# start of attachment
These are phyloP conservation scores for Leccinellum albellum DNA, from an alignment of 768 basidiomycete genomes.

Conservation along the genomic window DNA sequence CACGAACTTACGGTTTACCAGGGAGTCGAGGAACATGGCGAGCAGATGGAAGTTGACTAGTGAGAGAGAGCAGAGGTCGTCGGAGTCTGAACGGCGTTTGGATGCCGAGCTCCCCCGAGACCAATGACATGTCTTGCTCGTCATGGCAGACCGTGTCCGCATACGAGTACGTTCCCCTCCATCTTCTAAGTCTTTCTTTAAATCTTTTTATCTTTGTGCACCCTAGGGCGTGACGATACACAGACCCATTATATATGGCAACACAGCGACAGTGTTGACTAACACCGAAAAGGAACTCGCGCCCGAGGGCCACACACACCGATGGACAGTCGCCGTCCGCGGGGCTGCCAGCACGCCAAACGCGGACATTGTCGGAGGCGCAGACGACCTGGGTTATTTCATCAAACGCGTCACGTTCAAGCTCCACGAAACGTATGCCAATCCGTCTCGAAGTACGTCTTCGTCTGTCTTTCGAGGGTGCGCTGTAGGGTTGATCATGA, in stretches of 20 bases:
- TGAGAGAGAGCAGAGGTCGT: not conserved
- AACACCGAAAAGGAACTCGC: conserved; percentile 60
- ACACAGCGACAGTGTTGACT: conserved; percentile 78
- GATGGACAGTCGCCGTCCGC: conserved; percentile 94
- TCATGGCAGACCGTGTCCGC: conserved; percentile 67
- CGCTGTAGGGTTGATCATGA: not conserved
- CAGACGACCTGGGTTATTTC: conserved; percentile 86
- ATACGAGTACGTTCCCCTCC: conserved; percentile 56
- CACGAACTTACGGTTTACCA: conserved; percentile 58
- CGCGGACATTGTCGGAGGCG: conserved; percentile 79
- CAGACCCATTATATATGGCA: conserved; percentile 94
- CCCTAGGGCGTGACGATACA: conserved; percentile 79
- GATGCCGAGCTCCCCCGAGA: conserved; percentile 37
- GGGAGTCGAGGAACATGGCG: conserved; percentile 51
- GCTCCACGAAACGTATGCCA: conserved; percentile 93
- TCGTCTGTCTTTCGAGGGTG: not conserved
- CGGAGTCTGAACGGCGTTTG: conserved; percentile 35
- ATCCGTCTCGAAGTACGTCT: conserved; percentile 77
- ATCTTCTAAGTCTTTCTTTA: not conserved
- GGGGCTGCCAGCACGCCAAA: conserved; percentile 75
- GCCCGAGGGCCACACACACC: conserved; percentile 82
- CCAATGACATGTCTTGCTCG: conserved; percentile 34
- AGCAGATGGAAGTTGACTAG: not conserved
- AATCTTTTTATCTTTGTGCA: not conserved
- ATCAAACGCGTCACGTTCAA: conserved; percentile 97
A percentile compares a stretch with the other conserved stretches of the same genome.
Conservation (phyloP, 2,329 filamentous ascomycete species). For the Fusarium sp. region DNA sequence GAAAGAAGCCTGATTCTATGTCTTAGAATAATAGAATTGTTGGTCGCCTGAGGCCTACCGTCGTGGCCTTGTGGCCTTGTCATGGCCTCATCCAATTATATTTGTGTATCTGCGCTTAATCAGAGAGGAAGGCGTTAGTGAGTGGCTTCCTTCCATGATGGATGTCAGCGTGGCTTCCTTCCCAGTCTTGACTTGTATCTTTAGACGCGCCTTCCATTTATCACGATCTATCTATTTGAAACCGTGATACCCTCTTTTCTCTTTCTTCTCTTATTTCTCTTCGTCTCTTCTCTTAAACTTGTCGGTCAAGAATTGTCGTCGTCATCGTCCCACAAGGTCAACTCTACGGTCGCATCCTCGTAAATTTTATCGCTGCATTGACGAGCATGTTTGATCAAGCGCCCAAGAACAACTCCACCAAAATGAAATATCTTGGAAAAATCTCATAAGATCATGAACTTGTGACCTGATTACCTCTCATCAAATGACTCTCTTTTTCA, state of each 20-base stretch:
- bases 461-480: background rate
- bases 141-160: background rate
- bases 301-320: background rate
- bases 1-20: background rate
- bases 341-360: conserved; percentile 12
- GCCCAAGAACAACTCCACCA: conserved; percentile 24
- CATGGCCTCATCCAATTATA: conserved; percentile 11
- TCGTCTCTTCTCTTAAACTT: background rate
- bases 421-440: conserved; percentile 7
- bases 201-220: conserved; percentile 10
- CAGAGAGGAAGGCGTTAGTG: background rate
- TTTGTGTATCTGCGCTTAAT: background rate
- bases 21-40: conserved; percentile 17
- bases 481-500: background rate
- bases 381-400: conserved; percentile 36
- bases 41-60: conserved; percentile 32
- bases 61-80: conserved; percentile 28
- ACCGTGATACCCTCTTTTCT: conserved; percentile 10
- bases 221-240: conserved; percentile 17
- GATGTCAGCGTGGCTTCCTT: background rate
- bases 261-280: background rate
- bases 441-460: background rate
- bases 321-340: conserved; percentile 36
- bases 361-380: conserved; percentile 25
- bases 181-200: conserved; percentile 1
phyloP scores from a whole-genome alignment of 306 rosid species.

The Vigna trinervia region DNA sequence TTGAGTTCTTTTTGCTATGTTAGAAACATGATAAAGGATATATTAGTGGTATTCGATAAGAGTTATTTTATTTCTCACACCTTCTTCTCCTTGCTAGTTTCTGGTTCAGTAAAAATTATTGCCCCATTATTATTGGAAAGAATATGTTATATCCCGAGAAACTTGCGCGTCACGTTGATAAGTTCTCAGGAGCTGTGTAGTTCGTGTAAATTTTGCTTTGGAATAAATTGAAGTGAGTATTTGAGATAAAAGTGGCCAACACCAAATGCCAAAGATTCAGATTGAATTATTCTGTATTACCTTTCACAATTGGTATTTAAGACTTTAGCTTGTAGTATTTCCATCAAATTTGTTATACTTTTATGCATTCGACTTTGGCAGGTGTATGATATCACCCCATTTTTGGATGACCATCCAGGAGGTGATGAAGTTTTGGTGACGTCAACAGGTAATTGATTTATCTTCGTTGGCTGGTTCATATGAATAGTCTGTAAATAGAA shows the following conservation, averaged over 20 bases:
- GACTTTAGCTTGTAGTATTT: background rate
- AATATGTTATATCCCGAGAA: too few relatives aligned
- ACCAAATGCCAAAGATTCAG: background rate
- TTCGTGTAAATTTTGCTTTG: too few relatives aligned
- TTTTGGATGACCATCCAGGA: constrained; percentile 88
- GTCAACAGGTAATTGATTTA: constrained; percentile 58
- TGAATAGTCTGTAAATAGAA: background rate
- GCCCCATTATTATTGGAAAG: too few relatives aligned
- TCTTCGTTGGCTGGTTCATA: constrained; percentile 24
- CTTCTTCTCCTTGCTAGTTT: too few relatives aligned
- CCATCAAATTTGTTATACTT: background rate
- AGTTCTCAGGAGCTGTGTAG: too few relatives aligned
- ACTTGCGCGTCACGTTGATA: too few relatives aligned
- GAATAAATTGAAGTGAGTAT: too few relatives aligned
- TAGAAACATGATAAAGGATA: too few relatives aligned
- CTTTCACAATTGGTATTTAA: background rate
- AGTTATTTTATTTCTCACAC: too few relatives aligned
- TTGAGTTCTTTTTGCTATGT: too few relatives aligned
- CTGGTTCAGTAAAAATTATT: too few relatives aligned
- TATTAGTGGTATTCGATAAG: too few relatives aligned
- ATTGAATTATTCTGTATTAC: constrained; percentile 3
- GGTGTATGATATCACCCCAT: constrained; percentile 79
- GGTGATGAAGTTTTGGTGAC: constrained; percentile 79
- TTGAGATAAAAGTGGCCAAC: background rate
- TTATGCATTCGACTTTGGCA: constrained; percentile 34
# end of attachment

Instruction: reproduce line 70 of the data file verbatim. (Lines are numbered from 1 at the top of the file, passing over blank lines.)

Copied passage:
- GAATAAATTGAAGTGAGTAT: too few relatives aligned